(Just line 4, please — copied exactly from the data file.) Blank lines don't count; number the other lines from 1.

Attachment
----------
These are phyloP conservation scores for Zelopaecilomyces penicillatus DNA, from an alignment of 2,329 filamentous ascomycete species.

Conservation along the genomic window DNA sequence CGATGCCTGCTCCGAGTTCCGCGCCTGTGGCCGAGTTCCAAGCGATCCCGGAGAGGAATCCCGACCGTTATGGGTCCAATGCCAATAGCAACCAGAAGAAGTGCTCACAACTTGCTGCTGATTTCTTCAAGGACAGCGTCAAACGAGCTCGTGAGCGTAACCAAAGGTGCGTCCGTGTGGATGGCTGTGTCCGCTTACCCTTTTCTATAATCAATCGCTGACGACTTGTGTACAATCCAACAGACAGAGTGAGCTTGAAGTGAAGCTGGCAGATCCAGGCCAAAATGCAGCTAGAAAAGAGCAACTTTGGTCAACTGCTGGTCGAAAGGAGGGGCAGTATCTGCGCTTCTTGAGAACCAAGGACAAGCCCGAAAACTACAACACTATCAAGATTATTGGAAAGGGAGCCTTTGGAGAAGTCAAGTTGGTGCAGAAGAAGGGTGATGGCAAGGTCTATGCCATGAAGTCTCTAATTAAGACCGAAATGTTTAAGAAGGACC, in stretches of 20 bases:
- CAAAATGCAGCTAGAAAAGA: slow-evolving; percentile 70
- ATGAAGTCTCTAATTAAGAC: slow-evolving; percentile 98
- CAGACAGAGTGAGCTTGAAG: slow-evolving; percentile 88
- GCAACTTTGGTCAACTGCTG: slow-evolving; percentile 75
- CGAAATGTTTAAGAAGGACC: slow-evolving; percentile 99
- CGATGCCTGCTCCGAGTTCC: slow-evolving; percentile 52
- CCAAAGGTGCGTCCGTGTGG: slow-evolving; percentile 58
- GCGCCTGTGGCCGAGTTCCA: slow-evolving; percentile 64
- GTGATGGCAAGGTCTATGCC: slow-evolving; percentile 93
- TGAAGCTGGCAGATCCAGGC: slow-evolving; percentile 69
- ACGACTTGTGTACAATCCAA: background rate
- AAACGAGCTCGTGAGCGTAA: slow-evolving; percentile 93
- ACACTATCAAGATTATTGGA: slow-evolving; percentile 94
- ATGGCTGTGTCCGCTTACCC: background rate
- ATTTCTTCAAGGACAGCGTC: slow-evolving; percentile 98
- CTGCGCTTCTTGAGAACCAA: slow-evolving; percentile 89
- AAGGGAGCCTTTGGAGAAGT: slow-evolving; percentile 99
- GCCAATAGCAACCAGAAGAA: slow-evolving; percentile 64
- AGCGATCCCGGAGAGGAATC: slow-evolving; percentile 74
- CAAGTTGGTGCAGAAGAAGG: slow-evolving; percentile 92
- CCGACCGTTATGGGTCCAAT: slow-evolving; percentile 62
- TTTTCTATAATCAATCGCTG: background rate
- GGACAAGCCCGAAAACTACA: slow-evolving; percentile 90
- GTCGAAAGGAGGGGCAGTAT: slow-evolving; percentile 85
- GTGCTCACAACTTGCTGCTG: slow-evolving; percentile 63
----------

- ATGAAGTCTCTAATTAAGAC: slow-evolving; percentile 98